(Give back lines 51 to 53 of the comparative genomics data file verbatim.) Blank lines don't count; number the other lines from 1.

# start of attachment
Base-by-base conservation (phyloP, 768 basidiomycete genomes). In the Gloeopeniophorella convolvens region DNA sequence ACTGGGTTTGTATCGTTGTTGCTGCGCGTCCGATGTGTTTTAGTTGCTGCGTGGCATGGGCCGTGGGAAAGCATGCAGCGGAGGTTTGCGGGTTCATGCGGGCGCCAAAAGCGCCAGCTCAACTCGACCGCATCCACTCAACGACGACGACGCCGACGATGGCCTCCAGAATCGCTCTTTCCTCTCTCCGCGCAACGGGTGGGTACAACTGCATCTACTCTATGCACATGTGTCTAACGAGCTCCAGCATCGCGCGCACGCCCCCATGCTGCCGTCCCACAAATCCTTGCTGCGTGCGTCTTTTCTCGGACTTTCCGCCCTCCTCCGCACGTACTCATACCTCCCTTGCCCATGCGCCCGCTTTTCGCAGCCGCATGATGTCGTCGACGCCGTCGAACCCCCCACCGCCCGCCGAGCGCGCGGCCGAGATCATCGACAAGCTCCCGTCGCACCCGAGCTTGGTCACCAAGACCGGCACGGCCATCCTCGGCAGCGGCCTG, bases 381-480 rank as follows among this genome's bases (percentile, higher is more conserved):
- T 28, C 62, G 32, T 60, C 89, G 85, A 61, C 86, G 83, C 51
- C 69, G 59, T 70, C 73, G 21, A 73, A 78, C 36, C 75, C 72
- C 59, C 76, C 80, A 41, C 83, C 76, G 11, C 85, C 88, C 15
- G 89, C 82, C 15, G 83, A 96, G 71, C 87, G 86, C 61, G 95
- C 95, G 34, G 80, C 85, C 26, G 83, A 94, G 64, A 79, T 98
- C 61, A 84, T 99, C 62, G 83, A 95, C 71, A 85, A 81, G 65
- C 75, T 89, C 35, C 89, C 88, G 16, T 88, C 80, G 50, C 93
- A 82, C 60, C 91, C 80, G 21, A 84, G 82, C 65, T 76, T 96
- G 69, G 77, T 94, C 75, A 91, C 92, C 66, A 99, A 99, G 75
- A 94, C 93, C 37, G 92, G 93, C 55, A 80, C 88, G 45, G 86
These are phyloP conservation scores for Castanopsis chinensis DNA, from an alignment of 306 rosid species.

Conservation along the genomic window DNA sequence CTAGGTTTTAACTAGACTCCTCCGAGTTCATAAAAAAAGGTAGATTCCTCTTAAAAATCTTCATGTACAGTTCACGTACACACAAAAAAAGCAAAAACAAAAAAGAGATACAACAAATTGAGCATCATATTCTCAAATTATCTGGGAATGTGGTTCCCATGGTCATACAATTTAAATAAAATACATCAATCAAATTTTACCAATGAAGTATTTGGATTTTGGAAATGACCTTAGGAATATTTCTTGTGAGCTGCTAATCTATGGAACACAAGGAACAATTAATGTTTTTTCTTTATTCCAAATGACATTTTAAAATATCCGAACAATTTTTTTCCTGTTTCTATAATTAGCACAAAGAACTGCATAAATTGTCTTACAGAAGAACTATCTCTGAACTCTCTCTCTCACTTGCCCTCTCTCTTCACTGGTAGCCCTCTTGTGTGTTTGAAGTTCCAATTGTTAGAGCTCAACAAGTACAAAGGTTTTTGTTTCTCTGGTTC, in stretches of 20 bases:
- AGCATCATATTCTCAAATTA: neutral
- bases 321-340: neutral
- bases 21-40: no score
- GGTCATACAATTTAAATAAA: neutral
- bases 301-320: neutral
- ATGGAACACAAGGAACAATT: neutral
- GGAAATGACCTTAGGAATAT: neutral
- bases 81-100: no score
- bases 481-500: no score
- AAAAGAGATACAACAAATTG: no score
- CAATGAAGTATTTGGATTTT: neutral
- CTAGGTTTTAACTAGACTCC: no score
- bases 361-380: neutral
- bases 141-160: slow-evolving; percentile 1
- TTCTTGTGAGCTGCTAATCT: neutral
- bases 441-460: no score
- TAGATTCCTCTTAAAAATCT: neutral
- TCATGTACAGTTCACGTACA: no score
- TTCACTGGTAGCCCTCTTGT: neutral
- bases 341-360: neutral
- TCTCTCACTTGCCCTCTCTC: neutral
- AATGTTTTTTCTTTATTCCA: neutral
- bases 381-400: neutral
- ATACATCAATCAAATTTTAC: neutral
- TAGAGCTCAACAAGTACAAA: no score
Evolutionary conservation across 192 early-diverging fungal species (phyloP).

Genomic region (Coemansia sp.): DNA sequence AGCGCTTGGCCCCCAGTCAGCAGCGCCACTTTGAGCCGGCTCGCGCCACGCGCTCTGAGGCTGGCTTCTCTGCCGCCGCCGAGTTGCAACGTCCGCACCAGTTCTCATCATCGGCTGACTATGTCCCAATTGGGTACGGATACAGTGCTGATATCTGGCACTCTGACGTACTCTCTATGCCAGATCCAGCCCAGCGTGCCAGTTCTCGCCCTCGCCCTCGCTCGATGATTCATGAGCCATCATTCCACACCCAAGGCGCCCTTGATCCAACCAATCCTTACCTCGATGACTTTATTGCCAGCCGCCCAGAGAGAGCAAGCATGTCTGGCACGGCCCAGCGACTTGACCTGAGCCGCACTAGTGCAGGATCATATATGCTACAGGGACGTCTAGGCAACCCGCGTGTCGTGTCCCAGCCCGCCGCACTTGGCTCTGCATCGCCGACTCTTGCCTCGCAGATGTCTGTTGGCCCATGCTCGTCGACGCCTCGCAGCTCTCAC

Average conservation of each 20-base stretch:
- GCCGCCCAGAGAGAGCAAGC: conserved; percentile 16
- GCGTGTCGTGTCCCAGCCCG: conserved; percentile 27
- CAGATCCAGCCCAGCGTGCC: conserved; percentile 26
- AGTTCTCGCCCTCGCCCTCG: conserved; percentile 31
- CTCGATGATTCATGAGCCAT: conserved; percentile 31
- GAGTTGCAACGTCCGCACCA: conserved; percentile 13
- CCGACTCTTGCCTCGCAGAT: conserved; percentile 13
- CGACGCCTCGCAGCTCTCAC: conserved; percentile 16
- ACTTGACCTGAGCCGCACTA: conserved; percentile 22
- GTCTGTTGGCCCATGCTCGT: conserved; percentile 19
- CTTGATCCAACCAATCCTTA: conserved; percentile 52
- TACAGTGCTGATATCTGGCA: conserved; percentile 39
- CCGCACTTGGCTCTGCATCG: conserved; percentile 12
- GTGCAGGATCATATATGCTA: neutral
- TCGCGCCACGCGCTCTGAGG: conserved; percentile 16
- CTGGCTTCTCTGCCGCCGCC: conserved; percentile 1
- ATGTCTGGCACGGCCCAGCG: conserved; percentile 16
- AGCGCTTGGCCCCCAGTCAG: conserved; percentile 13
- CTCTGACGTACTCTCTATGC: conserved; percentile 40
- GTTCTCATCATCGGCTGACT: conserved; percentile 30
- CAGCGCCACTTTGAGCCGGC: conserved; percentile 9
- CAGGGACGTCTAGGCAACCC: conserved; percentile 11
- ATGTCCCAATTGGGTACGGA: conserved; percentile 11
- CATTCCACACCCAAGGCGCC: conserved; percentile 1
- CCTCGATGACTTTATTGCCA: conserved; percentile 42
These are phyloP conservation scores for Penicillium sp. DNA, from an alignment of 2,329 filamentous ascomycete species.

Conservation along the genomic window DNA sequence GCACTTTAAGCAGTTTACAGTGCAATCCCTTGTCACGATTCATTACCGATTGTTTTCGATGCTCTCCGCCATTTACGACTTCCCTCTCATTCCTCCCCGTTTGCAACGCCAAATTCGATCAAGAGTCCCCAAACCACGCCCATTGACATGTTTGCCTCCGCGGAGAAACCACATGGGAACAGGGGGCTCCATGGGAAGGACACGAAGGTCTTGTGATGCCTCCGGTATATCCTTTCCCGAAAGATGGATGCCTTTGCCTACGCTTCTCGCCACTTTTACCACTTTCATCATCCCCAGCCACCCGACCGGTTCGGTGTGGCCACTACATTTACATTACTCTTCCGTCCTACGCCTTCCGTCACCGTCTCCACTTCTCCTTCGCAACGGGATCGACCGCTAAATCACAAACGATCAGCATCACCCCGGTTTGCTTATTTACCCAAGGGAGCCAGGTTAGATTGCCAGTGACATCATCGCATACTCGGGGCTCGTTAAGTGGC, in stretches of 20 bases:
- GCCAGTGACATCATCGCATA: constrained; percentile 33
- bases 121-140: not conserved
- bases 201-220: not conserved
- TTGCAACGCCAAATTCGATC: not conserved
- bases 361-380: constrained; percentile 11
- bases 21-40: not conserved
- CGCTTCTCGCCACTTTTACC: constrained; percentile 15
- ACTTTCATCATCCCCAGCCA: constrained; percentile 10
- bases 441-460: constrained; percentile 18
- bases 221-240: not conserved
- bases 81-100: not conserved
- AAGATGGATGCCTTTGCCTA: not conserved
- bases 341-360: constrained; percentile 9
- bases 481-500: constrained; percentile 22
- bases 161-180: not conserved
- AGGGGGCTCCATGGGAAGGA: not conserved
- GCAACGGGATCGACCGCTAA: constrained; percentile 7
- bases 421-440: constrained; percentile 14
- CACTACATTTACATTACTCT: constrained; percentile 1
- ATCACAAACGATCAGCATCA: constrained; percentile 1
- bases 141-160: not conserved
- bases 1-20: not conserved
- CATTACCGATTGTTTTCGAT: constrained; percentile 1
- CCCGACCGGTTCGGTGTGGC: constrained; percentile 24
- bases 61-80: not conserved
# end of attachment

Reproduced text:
- GTCTGTTGGCCCATGCTCGT: conserved; percentile 19
- CTTGATCCAACCAATCCTTA: conserved; percentile 52
- TACAGTGCTGATATCTGGCA: conserved; percentile 39